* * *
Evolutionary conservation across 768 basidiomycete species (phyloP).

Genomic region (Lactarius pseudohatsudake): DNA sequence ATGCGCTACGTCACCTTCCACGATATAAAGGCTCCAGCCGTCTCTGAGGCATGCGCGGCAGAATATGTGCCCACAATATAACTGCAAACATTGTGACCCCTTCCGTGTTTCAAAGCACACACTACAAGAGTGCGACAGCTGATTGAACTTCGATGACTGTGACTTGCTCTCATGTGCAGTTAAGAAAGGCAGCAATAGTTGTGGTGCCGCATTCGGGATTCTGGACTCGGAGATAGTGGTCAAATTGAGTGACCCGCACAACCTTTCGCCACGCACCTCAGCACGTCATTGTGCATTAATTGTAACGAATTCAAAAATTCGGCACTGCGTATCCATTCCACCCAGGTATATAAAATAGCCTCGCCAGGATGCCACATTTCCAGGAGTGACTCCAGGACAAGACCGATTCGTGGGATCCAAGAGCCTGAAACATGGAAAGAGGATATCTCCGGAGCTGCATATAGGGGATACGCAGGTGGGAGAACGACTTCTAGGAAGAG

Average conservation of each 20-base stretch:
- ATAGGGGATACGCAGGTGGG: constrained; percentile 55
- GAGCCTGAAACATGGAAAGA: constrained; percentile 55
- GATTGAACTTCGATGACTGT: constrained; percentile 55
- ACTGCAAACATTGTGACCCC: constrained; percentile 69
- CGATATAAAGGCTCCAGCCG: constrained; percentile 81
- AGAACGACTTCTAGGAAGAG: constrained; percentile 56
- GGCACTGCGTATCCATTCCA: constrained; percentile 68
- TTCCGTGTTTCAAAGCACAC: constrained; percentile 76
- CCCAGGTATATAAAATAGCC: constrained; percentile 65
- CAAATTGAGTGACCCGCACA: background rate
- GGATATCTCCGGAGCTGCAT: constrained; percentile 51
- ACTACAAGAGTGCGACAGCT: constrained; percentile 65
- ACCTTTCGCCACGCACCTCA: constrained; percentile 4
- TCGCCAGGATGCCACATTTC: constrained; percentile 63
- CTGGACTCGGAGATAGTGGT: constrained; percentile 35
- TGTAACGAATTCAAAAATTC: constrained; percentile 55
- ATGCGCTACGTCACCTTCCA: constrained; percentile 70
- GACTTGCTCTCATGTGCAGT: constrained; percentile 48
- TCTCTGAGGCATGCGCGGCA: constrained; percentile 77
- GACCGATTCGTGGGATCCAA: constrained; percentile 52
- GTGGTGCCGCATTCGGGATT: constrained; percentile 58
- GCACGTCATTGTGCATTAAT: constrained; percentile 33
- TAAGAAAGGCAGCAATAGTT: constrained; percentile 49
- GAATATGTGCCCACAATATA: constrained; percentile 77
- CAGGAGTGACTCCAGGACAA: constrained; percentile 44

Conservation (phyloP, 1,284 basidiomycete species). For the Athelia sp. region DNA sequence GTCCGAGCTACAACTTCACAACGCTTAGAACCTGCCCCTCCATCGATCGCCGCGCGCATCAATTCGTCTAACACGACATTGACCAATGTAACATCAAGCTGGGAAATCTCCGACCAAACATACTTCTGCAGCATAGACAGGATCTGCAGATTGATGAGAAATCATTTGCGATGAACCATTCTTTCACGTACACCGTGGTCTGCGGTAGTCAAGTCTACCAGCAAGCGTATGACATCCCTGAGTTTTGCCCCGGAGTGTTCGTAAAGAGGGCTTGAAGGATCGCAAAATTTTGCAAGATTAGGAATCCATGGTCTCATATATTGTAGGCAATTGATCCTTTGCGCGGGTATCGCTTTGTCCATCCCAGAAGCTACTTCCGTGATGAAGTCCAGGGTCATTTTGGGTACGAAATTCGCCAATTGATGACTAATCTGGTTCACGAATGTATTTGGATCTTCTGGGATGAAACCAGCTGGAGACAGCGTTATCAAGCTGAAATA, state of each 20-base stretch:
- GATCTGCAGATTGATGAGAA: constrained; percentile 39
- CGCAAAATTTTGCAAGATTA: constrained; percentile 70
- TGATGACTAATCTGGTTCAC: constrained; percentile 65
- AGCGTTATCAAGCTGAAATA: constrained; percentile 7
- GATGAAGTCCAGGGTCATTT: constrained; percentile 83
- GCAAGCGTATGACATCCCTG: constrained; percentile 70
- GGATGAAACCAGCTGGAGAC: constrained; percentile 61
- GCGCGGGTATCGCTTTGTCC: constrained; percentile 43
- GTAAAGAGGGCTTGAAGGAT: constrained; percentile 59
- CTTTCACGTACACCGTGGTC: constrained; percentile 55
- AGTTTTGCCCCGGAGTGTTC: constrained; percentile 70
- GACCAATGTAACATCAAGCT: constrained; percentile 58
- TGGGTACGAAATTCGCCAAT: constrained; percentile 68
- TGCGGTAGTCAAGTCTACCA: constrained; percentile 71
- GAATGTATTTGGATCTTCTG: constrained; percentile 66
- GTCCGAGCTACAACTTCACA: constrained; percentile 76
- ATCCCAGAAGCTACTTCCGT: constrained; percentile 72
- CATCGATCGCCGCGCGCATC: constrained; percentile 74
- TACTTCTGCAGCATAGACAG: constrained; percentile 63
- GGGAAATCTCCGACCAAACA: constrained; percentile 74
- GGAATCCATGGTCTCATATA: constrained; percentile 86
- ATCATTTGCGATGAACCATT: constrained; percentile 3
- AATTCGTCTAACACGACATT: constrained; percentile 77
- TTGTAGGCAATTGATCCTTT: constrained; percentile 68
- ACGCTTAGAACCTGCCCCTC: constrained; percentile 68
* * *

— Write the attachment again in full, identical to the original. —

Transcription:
Evolutionary conservation across 768 basidiomycete species (phyloP).

Genomic region (Lactarius pseudohatsudake): DNA sequence ATGCGCTACGTCACCTTCCACGATATAAAGGCTCCAGCCGTCTCTGAGGCATGCGCGGCAGAATATGTGCCCACAATATAACTGCAAACATTGTGACCCCTTCCGTGTTTCAAAGCACACACTACAAGAGTGCGACAGCTGATTGAACTTCGATGACTGTGACTTGCTCTCATGTGCAGTTAAGAAAGGCAGCAATAGTTGTGGTGCCGCATTCGGGATTCTGGACTCGGAGATAGTGGTCAAATTGAGTGACCCGCACAACCTTTCGCCACGCACCTCAGCACGTCATTGTGCATTAATTGTAACGAATTCAAAAATTCGGCACTGCGTATCCATTCCACCCAGGTATATAAAATAGCCTCGCCAGGATGCCACATTTCCAGGAGTGACTCCAGGACAAGACCGATTCGTGGGATCCAAGAGCCTGAAACATGGAAAGAGGATATCTCCGGAGCTGCATATAGGGGATACGCAGGTGGGAGAACGACTTCTAGGAAGAG

Average conservation of each 20-base stretch:
- ATAGGGGATACGCAGGTGGG: constrained; percentile 55
- GAGCCTGAAACATGGAAAGA: constrained; percentile 55
- GATTGAACTTCGATGACTGT: constrained; percentile 55
- ACTGCAAACATTGTGACCCC: constrained; percentile 69
- CGATATAAAGGCTCCAGCCG: constrained; percentile 81
- AGAACGACTTCTAGGAAGAG: constrained; percentile 56
- GGCACTGCGTATCCATTCCA: constrained; percentile 68
- TTCCGTGTTTCAAAGCACAC: constrained; percentile 76
- CCCAGGTATATAAAATAGCC: constrained; percentile 65
- CAAATTGAGTGACCCGCACA: background rate
- GGATATCTCCGGAGCTGCAT: constrained; percentile 51
- ACTACAAGAGTGCGACAGCT: constrained; percentile 65
- ACCTTTCGCCACGCACCTCA: constrained; percentile 4
- TCGCCAGGATGCCACATTTC: constrained; percentile 63
- CTGGACTCGGAGATAGTGGT: constrained; percentile 35
- TGTAACGAATTCAAAAATTC: constrained; percentile 55
- ATGCGCTACGTCACCTTCCA: constrained; percentile 70
- GACTTGCTCTCATGTGCAGT: constrained; percentile 48
- TCTCTGAGGCATGCGCGGCA: constrained; percentile 77
- GACCGATTCGTGGGATCCAA: constrained; percentile 52
- GTGGTGCCGCATTCGGGATT: constrained; percentile 58
- GCACGTCATTGTGCATTAAT: constrained; percentile 33
- TAAGAAAGGCAGCAATAGTT: constrained; percentile 49
- GAATATGTGCCCACAATATA: constrained; percentile 77
- CAGGAGTGACTCCAGGACAA: constrained; percentile 44

Conservation (phyloP, 1,284 basidiomycete species). For the Athelia sp. region DNA sequence GTCCGAGCTACAACTTCACAACGCTTAGAACCTGCCCCTCCATCGATCGCCGCGCGCATCAATTCGTCTAACACGACATTGACCAATGTAACATCAAGCTGGGAAATCTCCGACCAAACATACTTCTGCAGCATAGACAGGATCTGCAGATTGATGAGAAATCATTTGCGATGAACCATTCTTTCACGTACACCGTGGTCTGCGGTAGTCAAGTCTACCAGCAAGCGTATGACATCCCTGAGTTTTGCCCCGGAGTGTTCGTAAAGAGGGCTTGAAGGATCGCAAAATTTTGCAAGATTAGGAATCCATGGTCTCATATATTGTAGGCAATTGATCCTTTGCGCGGGTATCGCTTTGTCCATCCCAGAAGCTACTTCCGTGATGAAGTCCAGGGTCATTTTGGGTACGAAATTCGCCAATTGATGACTAATCTGGTTCACGAATGTATTTGGATCTTCTGGGATGAAACCAGCTGGAGACAGCGTTATCAAGCTGAAATA, state of each 20-base stretch:
- GATCTGCAGATTGATGAGAA: constrained; percentile 39
- CGCAAAATTTTGCAAGATTA: constrained; percentile 70
- TGATGACTAATCTGGTTCAC: constrained; percentile 65
- AGCGTTATCAAGCTGAAATA: constrained; percentile 7
- GATGAAGTCCAGGGTCATTT: constrained; percentile 83
- GCAAGCGTATGACATCCCTG: constrained; percentile 70
- GGATGAAACCAGCTGGAGAC: constrained; percentile 61
- GCGCGGGTATCGCTTTGTCC: constrained; percentile 43
- GTAAAGAGGGCTTGAAGGAT: constrained; percentile 59
- CTTTCACGTACACCGTGGTC: constrained; percentile 55
- AGTTTTGCCCCGGAGTGTTC: constrained; percentile 70
- GACCAATGTAACATCAAGCT: constrained; percentile 58
- TGGGTACGAAATTCGCCAAT: constrained; percentile 68
- TGCGGTAGTCAAGTCTACCA: constrained; percentile 71
- GAATGTATTTGGATCTTCTG: constrained; percentile 66
- GTCCGAGCTACAACTTCACA: constrained; percentile 76
- ATCCCAGAAGCTACTTCCGT: constrained; percentile 72
- CATCGATCGCCGCGCGCATC: constrained; percentile 74
- TACTTCTGCAGCATAGACAG: constrained; percentile 63
- GGGAAATCTCCGACCAAACA: constrained; percentile 74
- GGAATCCATGGTCTCATATA: constrained; percentile 86
- ATCATTTGCGATGAACCATT: constrained; percentile 3
- AATTCGTCTAACACGACATT: constrained; percentile 77
- TTGTAGGCAATTGATCCTTT: constrained; percentile 68
- ACGCTTAGAACCTGCCCCTC: constrained; percentile 68